The iconic Sydney Opera House has taken a number of fantastic sustainability and environment initiatives forward for its Vivid Live festival. Among those is that it will be carbon neutral through efficiencies, Green Power and carbon offsets. I am thrilled to be Sydney Opera House’s account manager at Climate Friendly, and claim a *tiny* piece of responsibility for making it happen. Full credit goes to Naomi and the event producers Ben and Alister.

Photo from Vivid Sydney 2015 (original photo)
Photo from Vivid Sydney 2015 (original photo)

I will let the media release from Thursday 21 May, tell the story.

The Sydney Opera House announced today that it will be carbon neutral for the 10 nights of Vivid LIVE, as part of Vivid Sydney, the largest festival of its kind in the world – an achievement made possible through a number of green initiatives that will reduce the environmental impact of the annual contemporary music takeover.

NSW Deputy Premier and Minister for the Arts Troy Grant said: “As the centrepiece of Vivid Sydney festival, Vivid LIVE is demonstrating that we can enliven our city and create great social places while addressing our collective environmental impact. Today’s announcement is testament to the environmental awareness and action of everyone involved in creating this incredible event at the Opera House.”

Sydney Opera House CEO Louise Herron AM said: “Our mission is to inspire people through everything we do. Vivid LIVE, presented in partnership with Destination NSW, is all about showcasing the most ambitious and innovative artists in contemporary music, but it goes far beyond that. We’ve taken a similarly ambitious approach with our sustainability initiatives and I am thrilled that this year Vivid LIVE will also be carbon neutral.”

The Opera House is taking a number of steps to reduce the carbon footprint of Vivid LIVE:

  • All electricity used for Vivid LIVE 2015 events – including the iconic Lighting of the Sails – will be powered by 100% Green Power from accredited renewable sources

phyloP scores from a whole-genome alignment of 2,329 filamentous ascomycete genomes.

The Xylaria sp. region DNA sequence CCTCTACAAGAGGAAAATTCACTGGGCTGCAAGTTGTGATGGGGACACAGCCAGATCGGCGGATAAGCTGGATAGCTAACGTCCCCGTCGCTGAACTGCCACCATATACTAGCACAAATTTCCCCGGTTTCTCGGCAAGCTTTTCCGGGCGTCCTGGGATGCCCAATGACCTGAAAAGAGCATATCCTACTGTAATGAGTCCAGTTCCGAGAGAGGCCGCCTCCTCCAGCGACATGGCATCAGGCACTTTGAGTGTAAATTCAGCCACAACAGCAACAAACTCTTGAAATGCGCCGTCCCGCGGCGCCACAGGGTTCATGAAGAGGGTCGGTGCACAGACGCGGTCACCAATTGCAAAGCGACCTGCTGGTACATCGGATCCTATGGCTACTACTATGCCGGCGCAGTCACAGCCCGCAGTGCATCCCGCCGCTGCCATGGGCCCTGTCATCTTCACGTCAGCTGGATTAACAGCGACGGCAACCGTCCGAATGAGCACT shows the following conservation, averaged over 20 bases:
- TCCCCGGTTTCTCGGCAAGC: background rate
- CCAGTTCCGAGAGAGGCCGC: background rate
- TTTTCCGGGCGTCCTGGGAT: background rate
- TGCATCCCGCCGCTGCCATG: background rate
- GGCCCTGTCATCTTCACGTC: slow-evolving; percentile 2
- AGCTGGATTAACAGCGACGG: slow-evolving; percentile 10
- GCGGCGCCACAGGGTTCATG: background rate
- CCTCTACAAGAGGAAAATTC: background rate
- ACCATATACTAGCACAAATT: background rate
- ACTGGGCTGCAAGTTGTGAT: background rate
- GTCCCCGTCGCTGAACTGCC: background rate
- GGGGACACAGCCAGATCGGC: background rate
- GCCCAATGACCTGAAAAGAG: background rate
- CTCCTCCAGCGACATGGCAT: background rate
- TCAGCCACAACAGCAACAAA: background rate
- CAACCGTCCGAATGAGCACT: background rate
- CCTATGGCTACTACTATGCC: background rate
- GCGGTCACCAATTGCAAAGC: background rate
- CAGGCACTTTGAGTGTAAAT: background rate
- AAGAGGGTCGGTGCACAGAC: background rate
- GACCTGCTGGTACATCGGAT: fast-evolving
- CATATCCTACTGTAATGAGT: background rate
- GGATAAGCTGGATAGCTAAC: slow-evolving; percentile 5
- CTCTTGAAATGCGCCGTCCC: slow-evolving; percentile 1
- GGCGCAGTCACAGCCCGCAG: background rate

• Fuel-efficient transport will be used for artist transfers as available (approximately 35 transfers)
  • Surplus food from events and artist catering will be donated to the food-rescue charity OzHarvest
  • 200 artists and crew will receive reusable water bottles rather than bottled water – saving an estimated 6,000 plastic water bottles across the event
  • Switching to electronic marketing where possible to reduce printed materials.

Alongside these initiatives, the Opera House has also committed to tracking and offsetting all remaining carbon emissions, including flights for performers as well as all other artist transport, catering, hotel accommodation, waste and paper. A total of 1,000 tonnes of carbon dioxide are expected to be offset during the event – equivalent to the average annual emissions of 92 Australian households. This will be achieved by investing in accredited projects and through transparent reporting. All carbon calculations and offsetting will be externally verified and reported via the Vivid LIVE website in line with National Carbon Offset Standard requirements.

Sydney Opera House Manager, Environmental Sustainability, Naomi Martin said: “Whether you’re coming down to enjoy the incredible Lighting the Sails projections or taking a front row seat at a show, it’s great that patrons and festival goers will know that Vivid LIVE is being powered entirely by renewable energy. This is our greenest year yet and the first time our team has successfully made Vivid LIVE fully carbon neutral – but it’s just the beginning. This is a commitment we will build on as we continue to set a new standard in sustainability.”

Today’s Vivid LIVE announcement is part of an ongoing program to reduce the Opera House’s environmental footprint. This includes a recent major upgrade to the Concert Hall lighting system which has reduced its energy use by 75 per cent. The Opera House also has introduced wireless microphones for performers powered by rechargeable rather than disposable batteries. The new design saves about 10,000 AA batteries per year – equating to around 250 kilograms of batteries that would otherwise be disposed.


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